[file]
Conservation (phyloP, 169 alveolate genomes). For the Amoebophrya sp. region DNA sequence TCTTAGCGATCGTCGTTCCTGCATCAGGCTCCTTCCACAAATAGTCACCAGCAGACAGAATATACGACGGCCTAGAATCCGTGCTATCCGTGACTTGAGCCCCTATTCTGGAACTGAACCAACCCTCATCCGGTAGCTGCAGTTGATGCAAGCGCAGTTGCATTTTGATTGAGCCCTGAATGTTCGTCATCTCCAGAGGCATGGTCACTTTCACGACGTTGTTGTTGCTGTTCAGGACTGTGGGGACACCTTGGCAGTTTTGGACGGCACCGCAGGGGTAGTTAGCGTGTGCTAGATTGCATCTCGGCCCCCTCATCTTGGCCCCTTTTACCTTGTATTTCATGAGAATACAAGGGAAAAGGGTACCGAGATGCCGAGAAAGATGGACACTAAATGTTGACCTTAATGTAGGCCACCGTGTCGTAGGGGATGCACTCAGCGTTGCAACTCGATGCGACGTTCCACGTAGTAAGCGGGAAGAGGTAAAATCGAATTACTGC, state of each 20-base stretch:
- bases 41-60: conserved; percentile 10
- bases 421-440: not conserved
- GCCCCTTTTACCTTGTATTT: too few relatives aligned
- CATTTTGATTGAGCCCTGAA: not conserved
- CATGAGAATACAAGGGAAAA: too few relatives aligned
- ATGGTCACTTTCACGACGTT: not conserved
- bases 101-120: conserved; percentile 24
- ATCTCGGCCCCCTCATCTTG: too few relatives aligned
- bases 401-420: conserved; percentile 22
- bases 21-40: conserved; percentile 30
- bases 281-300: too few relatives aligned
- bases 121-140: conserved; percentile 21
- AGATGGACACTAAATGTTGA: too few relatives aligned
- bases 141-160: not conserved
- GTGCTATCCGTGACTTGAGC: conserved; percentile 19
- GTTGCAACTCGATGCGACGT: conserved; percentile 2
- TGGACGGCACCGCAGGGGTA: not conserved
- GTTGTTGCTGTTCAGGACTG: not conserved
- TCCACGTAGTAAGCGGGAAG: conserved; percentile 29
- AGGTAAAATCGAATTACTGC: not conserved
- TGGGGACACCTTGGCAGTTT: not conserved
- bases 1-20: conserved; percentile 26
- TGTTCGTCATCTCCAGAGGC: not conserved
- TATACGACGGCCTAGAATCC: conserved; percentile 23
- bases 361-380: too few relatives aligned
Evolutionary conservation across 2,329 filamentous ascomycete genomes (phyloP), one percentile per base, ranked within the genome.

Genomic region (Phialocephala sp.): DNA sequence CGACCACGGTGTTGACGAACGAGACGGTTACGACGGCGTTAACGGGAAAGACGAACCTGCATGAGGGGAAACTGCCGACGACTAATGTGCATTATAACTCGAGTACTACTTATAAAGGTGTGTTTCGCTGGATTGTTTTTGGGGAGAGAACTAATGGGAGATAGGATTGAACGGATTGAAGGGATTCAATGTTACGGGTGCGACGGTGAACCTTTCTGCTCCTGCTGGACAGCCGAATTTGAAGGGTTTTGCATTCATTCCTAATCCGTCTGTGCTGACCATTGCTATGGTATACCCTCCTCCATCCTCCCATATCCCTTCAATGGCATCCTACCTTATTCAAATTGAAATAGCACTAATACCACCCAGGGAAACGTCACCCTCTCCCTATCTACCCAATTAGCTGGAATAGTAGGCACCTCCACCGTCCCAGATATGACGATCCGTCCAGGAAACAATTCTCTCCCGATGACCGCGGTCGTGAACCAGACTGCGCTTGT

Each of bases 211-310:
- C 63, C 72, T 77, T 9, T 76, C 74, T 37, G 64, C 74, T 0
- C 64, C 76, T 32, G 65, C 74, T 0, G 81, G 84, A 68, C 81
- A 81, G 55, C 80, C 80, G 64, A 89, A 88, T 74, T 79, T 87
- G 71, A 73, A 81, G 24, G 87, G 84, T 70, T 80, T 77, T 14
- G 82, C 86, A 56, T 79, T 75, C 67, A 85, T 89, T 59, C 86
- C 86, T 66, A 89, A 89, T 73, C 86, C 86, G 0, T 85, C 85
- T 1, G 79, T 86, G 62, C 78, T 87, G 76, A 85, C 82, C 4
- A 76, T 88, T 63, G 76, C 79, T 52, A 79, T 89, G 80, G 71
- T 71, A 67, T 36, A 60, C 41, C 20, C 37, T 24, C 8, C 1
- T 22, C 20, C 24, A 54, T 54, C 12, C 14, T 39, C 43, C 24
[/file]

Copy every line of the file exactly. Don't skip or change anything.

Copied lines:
Conservation (phyloP, 169 alveolate genomes). For the Amoebophrya sp. region DNA sequence TCTTAGCGATCGTCGTTCCTGCATCAGGCTCCTTCCACAAATAGTCACCAGCAGACAGAATATACGACGGCCTAGAATCCGTGCTATCCGTGACTTGAGCCCCTATTCTGGAACTGAACCAACCCTCATCCGGTAGCTGCAGTTGATGCAAGCGCAGTTGCATTTTGATTGAGCCCTGAATGTTCGTCATCTCCAGAGGCATGGTCACTTTCACGACGTTGTTGTTGCTGTTCAGGACTGTGGGGACACCTTGGCAGTTTTGGACGGCACCGCAGGGGTAGTTAGCGTGTGCTAGATTGCATCTCGGCCCCCTCATCTTGGCCCCTTTTACCTTGTATTTCATGAGAATACAAGGGAAAAGGGTACCGAGATGCCGAGAAAGATGGACACTAAATGTTGACCTTAATGTAGGCCACCGTGTCGTAGGGGATGCACTCAGCGTTGCAACTCGATGCGACGTTCCACGTAGTAAGCGGGAAGAGGTAAAATCGAATTACTGC, state of each 20-base stretch:
- bases 41-60: conserved; percentile 10
- bases 421-440: not conserved
- GCCCCTTTTACCTTGTATTT: too few relatives aligned
- CATTTTGATTGAGCCCTGAA: not conserved
- CATGAGAATACAAGGGAAAA: too few relatives aligned
- ATGGTCACTTTCACGACGTT: not conserved
- bases 101-120: conserved; percentile 24
- ATCTCGGCCCCCTCATCTTG: too few relatives aligned
- bases 401-420: conserved; percentile 22
- bases 21-40: conserved; percentile 30
- bases 281-300: too few relatives aligned
- bases 121-140: conserved; percentile 21
- AGATGGACACTAAATGTTGA: too few relatives aligned
- bases 141-160: not conserved
- GTGCTATCCGTGACTTGAGC: conserved; percentile 19
- GTTGCAACTCGATGCGACGT: conserved; percentile 2
- TGGACGGCACCGCAGGGGTA: not conserved
- GTTGTTGCTGTTCAGGACTG: not conserved
- TCCACGTAGTAAGCGGGAAG: conserved; percentile 29
- AGGTAAAATCGAATTACTGC: not conserved
- TGGGGACACCTTGGCAGTTT: not conserved
- bases 1-20: conserved; percentile 26
- TGTTCGTCATCTCCAGAGGC: not conserved
- TATACGACGGCCTAGAATCC: conserved; percentile 23
- bases 361-380: too few relatives aligned
Evolutionary conservation across 2,329 filamentous ascomycete genomes (phyloP), one percentile per base, ranked within the genome.

Genomic region (Phialocephala sp.): DNA sequence CGACCACGGTGTTGACGAACGAGACGGTTACGACGGCGTTAACGGGAAAGACGAACCTGCATGAGGGGAAACTGCCGACGACTAATGTGCATTATAACTCGAGTACTACTTATAAAGGTGTGTTTCGCTGGATTGTTTTTGGGGAGAGAACTAATGGGAGATAGGATTGAACGGATTGAAGGGATTCAATGTTACGGGTGCGACGGTGAACCTTTCTGCTCCTGCTGGACAGCCGAATTTGAAGGGTTTTGCATTCATTCCTAATCCGTCTGTGCTGACCATTGCTATGGTATACCCTCCTCCATCCTCCCATATCCCTTCAATGGCATCCTACCTTATTCAAATTGAAATAGCACTAATACCACCCAGGGAAACGTCACCCTCTCCCTATCTACCCAATTAGCTGGAATAGTAGGCACCTCCACCGTCCCAGATATGACGATCCGTCCAGGAAACAATTCTCTCCCGATGACCGCGGTCGTGAACCAGACTGCGCTTGT

Each of bases 211-310:
- C 63, C 72, T 77, T 9, T 76, C 74, T 37, G 64, C 74, T 0
- C 64, C 76, T 32, G 65, C 74, T 0, G 81, G 84, A 68, C 81
- A 81, G 55, C 80, C 80, G 64, A 89, A 88, T 74, T 79, T 87
- G 71, A 73, A 81, G 24, G 87, G 84, T 70, T 80, T 77, T 14
- G 82, C 86, A 56, T 79, T 75, C 67, A 85, T 89, T 59, C 86
- C 86, T 66, A 89, A 89, T 73, C 86, C 86, G 0, T 85, C 85
- T 1, G 79, T 86, G 62, C 78, T 87, G 76, A 85, C 82, C 4
- A 76, T 88, T 63, G 76, C 79, T 52, A 79, T 89, G 80, G 71
- T 71, A 67, T 36, A 60, C 41, C 20, C 37, T 24, C 8, C 1
- T 22, C 20, C 24, A 54, T 54, C 12, C 14, T 39, C 43, C 24